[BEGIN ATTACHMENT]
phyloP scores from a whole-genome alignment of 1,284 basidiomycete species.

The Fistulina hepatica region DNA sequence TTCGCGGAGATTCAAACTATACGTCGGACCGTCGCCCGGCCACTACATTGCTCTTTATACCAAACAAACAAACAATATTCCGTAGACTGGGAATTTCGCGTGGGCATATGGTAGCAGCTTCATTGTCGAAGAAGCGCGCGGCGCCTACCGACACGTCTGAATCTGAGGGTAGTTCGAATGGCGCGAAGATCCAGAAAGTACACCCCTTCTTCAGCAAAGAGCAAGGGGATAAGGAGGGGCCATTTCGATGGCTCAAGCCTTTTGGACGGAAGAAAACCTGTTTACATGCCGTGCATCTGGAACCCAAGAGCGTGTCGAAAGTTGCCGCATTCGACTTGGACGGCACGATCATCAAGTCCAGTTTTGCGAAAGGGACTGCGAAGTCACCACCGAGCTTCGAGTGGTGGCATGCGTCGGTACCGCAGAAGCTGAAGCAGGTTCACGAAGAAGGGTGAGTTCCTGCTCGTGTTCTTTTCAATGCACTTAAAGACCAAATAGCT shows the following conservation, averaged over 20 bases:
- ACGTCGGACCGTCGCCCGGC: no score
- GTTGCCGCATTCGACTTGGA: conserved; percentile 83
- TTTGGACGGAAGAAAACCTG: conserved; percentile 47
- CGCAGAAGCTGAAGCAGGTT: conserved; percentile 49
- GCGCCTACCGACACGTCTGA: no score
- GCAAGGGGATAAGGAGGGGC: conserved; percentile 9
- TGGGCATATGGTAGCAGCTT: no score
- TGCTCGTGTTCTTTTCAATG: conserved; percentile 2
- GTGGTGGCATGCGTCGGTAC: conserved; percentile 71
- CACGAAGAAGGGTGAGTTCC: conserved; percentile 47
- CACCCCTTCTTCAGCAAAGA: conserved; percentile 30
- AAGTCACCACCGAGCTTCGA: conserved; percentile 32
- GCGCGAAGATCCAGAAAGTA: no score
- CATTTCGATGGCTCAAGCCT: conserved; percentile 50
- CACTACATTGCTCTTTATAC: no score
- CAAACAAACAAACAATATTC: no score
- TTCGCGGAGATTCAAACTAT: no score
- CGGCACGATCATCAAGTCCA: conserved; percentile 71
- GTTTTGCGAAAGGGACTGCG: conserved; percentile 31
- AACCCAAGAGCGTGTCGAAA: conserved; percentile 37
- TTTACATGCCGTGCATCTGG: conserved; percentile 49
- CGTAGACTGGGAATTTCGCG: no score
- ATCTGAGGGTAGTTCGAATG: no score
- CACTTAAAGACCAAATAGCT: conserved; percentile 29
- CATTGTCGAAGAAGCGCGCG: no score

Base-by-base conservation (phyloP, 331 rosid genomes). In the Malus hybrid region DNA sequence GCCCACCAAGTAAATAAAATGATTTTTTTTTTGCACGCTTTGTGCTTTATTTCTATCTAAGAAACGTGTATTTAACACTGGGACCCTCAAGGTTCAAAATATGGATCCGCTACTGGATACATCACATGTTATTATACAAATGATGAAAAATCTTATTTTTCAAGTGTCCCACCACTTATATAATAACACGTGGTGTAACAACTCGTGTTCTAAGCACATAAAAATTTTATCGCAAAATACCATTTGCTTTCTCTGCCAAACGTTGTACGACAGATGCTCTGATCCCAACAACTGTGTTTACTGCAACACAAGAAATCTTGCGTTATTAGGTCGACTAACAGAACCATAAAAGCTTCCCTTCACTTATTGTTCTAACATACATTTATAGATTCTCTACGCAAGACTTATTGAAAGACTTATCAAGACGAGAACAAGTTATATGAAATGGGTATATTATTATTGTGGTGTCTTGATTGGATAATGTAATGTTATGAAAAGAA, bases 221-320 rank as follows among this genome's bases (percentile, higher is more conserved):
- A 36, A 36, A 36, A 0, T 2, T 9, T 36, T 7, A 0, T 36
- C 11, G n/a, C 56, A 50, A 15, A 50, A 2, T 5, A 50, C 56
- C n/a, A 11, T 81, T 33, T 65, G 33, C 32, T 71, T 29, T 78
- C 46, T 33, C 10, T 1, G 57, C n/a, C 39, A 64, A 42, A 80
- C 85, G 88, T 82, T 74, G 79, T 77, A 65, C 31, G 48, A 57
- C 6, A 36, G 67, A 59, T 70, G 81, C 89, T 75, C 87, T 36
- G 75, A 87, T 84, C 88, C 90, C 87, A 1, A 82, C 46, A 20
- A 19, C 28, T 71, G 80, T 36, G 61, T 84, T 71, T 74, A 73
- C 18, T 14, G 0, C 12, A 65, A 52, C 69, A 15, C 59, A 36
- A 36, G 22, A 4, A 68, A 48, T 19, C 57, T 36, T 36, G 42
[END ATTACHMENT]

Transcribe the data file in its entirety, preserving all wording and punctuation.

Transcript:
phyloP scores from a whole-genome alignment of 1,284 basidiomycete species.

The Fistulina hepatica region DNA sequence TTCGCGGAGATTCAAACTATACGTCGGACCGTCGCCCGGCCACTACATTGCTCTTTATACCAAACAAACAAACAATATTCCGTAGACTGGGAATTTCGCGTGGGCATATGGTAGCAGCTTCATTGTCGAAGAAGCGCGCGGCGCCTACCGACACGTCTGAATCTGAGGGTAGTTCGAATGGCGCGAAGATCCAGAAAGTACACCCCTTCTTCAGCAAAGAGCAAGGGGATAAGGAGGGGCCATTTCGATGGCTCAAGCCTTTTGGACGGAAGAAAACCTGTTTACATGCCGTGCATCTGGAACCCAAGAGCGTGTCGAAAGTTGCCGCATTCGACTTGGACGGCACGATCATCAAGTCCAGTTTTGCGAAAGGGACTGCGAAGTCACCACCGAGCTTCGAGTGGTGGCATGCGTCGGTACCGCAGAAGCTGAAGCAGGTTCACGAAGAAGGGTGAGTTCCTGCTCGTGTTCTTTTCAATGCACTTAAAGACCAAATAGCT shows the following conservation, averaged over 20 bases:
- ACGTCGGACCGTCGCCCGGC: no score
- GTTGCCGCATTCGACTTGGA: conserved; percentile 83
- TTTGGACGGAAGAAAACCTG: conserved; percentile 47
- CGCAGAAGCTGAAGCAGGTT: conserved; percentile 49
- GCGCCTACCGACACGTCTGA: no score
- GCAAGGGGATAAGGAGGGGC: conserved; percentile 9
- TGGGCATATGGTAGCAGCTT: no score
- TGCTCGTGTTCTTTTCAATG: conserved; percentile 2
- GTGGTGGCATGCGTCGGTAC: conserved; percentile 71
- CACGAAGAAGGGTGAGTTCC: conserved; percentile 47
- CACCCCTTCTTCAGCAAAGA: conserved; percentile 30
- AAGTCACCACCGAGCTTCGA: conserved; percentile 32
- GCGCGAAGATCCAGAAAGTA: no score
- CATTTCGATGGCTCAAGCCT: conserved; percentile 50
- CACTACATTGCTCTTTATAC: no score
- CAAACAAACAAACAATATTC: no score
- TTCGCGGAGATTCAAACTAT: no score
- CGGCACGATCATCAAGTCCA: conserved; percentile 71
- GTTTTGCGAAAGGGACTGCG: conserved; percentile 31
- AACCCAAGAGCGTGTCGAAA: conserved; percentile 37
- TTTACATGCCGTGCATCTGG: conserved; percentile 49
- CGTAGACTGGGAATTTCGCG: no score
- ATCTGAGGGTAGTTCGAATG: no score
- CACTTAAAGACCAAATAGCT: conserved; percentile 29
- CATTGTCGAAGAAGCGCGCG: no score

Base-by-base conservation (phyloP, 331 rosid genomes). In the Malus hybrid region DNA sequence GCCCACCAAGTAAATAAAATGATTTTTTTTTTGCACGCTTTGTGCTTTATTTCTATCTAAGAAACGTGTATTTAACACTGGGACCCTCAAGGTTCAAAATATGGATCCGCTACTGGATACATCACATGTTATTATACAAATGATGAAAAATCTTATTTTTCAAGTGTCCCACCACTTATATAATAACACGTGGTGTAACAACTCGTGTTCTAAGCACATAAAAATTTTATCGCAAAATACCATTTGCTTTCTCTGCCAAACGTTGTACGACAGATGCTCTGATCCCAACAACTGTGTTTACTGCAACACAAGAAATCTTGCGTTATTAGGTCGACTAACAGAACCATAAAAGCTTCCCTTCACTTATTGTTCTAACATACATTTATAGATTCTCTACGCAAGACTTATTGAAAGACTTATCAAGACGAGAACAAGTTATATGAAATGGGTATATTATTATTGTGGTGTCTTGATTGGATAATGTAATGTTATGAAAAGAA, bases 221-320 rank as follows among this genome's bases (percentile, higher is more conserved):
- A 36, A 36, A 36, A 0, T 2, T 9, T 36, T 7, A 0, T 36
- C 11, G n/a, C 56, A 50, A 15, A 50, A 2, T 5, A 50, C 56
- C n/a, A 11, T 81, T 33, T 65, G 33, C 32, T 71, T 29, T 78
- C 46, T 33, C 10, T 1, G 57, C n/a, C 39, A 64, A 42, A 80
- C 85, G 88, T 82, T 74, G 79, T 77, A 65, C 31, G 48, A 57
- C 6, A 36, G 67, A 59, T 70, G 81, C 89, T 75, C 87, T 36
- G 75, A 87, T 84, C 88, C 90, C 87, A 1, A 82, C 46, A 20
- A 19, C 28, T 71, G 80, T 36, G 61, T 84, T 71, T 74, A 73
- C 18, T 14, G 0, C 12, A 65, A 52, C 69, A 15, C 59, A 36
- A 36, G 22, A 4, A 68, A 48, T 19, C 57, T 36, T 36, G 42